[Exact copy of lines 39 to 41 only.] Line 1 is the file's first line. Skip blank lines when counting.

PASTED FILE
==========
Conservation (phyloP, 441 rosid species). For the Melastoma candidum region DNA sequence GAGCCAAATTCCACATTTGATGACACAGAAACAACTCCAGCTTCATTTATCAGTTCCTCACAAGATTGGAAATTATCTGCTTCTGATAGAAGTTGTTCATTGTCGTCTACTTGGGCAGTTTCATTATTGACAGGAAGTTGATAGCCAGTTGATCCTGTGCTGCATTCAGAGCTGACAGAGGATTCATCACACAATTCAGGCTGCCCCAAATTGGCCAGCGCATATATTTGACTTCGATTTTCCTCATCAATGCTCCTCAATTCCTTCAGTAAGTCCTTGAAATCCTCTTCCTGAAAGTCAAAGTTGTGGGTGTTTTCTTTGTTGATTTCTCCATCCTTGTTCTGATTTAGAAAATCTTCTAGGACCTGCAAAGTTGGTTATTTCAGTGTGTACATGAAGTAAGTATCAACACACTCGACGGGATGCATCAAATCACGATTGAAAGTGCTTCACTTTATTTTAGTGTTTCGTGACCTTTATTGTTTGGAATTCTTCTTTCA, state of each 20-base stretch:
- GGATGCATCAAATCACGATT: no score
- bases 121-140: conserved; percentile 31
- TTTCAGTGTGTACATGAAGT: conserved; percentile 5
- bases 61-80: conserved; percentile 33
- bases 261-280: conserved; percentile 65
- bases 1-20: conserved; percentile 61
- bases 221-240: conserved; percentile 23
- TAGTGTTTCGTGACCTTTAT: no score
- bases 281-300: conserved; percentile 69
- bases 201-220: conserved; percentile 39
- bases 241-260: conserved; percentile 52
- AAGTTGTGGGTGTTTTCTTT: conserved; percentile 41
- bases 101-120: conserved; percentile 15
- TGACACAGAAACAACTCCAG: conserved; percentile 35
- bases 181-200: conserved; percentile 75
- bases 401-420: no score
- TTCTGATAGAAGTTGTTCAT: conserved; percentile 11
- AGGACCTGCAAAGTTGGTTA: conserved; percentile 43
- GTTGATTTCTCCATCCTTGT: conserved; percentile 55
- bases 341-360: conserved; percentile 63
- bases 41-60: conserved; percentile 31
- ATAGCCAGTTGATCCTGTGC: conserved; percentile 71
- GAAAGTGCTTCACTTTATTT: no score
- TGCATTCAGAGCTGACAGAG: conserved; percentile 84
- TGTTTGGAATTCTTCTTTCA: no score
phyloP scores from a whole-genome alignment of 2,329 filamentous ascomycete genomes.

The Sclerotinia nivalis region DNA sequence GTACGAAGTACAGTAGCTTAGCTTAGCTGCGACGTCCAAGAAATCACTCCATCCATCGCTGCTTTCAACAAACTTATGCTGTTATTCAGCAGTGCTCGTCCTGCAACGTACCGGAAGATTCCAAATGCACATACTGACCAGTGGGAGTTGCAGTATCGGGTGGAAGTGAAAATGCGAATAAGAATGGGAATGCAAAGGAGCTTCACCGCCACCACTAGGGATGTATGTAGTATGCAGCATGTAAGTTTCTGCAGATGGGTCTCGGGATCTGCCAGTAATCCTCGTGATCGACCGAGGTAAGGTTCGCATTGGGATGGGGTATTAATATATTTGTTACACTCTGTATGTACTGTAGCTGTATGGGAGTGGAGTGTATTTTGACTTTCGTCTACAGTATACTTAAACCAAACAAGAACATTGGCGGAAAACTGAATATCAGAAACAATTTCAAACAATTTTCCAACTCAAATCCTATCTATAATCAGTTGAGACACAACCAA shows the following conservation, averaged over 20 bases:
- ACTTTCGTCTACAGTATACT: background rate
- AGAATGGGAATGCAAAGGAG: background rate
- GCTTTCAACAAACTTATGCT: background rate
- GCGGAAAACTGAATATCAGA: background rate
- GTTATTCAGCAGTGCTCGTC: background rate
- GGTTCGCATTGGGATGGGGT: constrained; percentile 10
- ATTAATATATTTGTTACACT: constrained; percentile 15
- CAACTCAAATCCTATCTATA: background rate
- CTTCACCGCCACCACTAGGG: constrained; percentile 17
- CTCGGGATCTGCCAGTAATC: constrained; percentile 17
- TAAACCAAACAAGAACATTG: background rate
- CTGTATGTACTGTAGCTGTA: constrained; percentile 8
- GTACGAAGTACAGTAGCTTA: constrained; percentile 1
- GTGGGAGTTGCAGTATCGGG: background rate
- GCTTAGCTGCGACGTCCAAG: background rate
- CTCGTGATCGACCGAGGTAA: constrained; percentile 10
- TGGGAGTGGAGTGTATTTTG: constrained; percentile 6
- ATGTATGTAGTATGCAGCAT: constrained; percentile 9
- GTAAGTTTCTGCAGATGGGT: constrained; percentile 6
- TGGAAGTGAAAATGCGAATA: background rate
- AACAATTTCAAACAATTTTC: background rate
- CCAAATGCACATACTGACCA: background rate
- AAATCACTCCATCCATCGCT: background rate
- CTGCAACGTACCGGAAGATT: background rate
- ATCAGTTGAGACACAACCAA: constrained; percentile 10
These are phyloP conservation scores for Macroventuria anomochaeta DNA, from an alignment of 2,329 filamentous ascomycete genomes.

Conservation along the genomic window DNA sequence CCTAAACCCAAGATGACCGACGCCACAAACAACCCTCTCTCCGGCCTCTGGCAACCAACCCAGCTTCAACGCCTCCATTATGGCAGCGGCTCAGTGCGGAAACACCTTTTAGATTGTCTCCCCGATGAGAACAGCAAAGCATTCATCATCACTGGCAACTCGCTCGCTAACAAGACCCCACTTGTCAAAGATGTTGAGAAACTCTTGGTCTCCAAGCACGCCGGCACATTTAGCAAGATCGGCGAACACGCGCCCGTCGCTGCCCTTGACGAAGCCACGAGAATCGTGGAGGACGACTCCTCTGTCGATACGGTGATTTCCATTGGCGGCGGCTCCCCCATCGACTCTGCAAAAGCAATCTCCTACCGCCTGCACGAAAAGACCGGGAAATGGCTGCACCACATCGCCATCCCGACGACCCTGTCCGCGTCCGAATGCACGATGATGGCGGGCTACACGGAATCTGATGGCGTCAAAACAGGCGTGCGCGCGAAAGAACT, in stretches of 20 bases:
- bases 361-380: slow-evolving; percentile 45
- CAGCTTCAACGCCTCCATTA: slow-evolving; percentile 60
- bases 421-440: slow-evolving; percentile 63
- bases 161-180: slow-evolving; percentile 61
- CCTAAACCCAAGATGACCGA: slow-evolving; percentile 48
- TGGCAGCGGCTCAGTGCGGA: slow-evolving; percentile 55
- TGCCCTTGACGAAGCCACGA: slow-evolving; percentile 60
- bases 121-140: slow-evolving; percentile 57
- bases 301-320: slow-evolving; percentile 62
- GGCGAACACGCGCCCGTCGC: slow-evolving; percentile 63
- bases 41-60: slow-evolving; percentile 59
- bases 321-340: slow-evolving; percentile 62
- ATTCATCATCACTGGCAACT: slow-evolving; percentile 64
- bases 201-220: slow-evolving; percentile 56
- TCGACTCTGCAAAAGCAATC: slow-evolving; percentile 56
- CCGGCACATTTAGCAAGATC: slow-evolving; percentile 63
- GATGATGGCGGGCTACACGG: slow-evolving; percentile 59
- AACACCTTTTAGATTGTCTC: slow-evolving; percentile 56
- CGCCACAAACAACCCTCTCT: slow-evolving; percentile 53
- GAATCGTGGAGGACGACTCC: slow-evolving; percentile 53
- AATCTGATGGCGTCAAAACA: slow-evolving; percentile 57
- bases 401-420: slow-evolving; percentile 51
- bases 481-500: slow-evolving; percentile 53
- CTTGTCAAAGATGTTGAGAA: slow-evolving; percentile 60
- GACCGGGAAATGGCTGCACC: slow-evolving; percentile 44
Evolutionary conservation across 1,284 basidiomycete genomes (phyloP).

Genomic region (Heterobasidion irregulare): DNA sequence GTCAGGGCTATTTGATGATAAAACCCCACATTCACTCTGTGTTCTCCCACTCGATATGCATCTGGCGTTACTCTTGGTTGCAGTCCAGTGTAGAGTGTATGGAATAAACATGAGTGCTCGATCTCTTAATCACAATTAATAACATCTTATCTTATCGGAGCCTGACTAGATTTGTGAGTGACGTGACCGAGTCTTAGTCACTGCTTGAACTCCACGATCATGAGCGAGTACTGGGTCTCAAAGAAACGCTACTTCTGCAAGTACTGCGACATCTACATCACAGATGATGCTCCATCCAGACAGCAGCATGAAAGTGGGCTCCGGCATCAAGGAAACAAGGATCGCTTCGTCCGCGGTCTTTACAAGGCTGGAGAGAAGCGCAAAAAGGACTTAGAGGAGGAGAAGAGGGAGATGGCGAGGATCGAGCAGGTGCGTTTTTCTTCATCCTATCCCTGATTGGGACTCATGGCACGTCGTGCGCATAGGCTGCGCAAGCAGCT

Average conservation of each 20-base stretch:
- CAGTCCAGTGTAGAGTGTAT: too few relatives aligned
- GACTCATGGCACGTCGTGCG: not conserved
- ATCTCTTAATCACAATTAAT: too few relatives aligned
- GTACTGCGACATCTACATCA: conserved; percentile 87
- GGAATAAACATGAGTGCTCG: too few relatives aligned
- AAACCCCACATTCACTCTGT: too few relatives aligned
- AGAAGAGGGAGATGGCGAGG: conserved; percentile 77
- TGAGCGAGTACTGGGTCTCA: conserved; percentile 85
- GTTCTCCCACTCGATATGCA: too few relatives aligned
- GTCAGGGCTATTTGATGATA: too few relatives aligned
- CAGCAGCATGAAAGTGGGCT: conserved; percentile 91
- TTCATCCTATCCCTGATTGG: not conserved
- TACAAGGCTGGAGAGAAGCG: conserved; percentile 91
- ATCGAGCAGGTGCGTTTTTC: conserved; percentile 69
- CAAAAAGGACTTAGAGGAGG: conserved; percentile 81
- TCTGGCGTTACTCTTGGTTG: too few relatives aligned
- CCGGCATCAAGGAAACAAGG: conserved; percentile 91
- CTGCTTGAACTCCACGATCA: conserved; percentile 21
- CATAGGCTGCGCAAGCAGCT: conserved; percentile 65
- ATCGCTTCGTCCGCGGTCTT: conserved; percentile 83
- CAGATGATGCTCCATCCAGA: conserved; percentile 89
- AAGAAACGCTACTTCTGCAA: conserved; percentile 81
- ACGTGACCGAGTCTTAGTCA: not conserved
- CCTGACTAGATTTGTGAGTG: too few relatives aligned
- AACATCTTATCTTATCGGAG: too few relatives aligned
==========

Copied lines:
- TAAACCAAACAAGAACATTG: background rate
- CTGTATGTACTGTAGCTGTA: constrained; percentile 8
- GTACGAAGTACAGTAGCTTA: constrained; percentile 1